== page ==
Being a big screen baddie beckoned again in Quigley Down Under, the Australian Western. In this one Alan seems to start off as a reasonable if not actually good guy by hiring the expert marksman Quigley. At first it’s just a moustache off between Quigley (Tom Selleck) and Elliott Marston (Rickman) and both seem to getting along swimmingly. Then, over supper, Marston reveals that he wants Quigley’s superior shooting skills because the local Aborigines have learnt to stay out of his men’s rifle range and they fall out over the whole senseless genocide thing. Marston then does something Hans Gruber would never do… misses the opportunity to just shoot Quigley in the head and employ someone with fewer scruples straight away… the mistake made by evil doers in movies through the years.

1991 – Robin Hood: Prince Of Thieves

But then the fear of typecasting really raised its ugly head… the Sheriff of Nottingham in Robin Hood: Prince of Thieves. The saving grace, as far as Rickman was concerned, was the comedy; he showed himself to be possessed of fine comic timing and only took the role on the proviso that he had free rein. There were quite a few unintentional laughs along the way, but at least the ones coming from the sheriff were supposed to be there.

Actually, director Kevin Reynolds walked out of the project weeks before the release in anger at the heavy editing required to stop Alan Rickman stealing the film from Kevin Costner.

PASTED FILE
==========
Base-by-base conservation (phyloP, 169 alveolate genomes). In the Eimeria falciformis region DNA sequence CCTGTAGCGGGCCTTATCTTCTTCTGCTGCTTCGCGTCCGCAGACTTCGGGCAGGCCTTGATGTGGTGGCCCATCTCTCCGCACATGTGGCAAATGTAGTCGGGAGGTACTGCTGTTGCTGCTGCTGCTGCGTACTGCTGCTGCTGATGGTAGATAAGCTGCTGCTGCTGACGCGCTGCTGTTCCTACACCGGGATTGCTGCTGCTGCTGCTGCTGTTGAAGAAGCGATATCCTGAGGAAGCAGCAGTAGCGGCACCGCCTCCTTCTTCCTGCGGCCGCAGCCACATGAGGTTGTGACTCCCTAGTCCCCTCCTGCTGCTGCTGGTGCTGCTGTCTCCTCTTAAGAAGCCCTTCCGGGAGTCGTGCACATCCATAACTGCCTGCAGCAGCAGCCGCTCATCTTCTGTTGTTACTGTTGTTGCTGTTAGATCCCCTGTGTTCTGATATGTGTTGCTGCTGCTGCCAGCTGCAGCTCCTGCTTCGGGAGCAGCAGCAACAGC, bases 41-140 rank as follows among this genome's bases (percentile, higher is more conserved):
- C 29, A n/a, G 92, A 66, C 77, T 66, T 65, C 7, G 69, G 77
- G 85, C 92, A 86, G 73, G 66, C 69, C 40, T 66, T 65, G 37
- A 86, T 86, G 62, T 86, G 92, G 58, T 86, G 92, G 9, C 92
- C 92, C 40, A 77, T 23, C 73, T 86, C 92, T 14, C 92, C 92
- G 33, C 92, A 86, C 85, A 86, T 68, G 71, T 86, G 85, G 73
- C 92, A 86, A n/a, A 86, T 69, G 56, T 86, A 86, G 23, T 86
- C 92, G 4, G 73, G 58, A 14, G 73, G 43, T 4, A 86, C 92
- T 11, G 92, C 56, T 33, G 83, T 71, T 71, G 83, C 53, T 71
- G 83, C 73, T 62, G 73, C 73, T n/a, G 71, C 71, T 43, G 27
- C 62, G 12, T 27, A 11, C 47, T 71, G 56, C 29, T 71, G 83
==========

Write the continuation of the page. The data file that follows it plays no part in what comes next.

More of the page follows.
Beyond Villains

So after those films, an obvious career arc would be that his next role should have been as a professional puppy strangler, but at this point Alan Rickman shows his range. He’s the romantic lead Jamie in Truly, Madly, Deeply. Now I’ve written about this film elsewhere on this site so I’ll just quote Roger Ebert when he called it “Ghost for grownups” and recommend that, if you haven’t seen it, you get a copy, watch it, and have some tissues ready at the end… the ending in Ghost involved sparkling lights and special effects, Truly, Madly, Deeply does it with a rat!

2003 – Love Actually…probably his most villainous role

Throughout his career Alan Rickman was capable of portraying many characters all with a genuine warmth and humour: Alexander Dane/Dr Lazarus in Galaxy Quest, Harry in Love Actually (where he easily held his own in a comedy scene with Rowan Atkinson), Ronald Reagan in The Butler, The Metatron in Dogma, Louis XIV in A Little Chaos… sometimes his parts were little more than cameos, but you certainly knew he was there.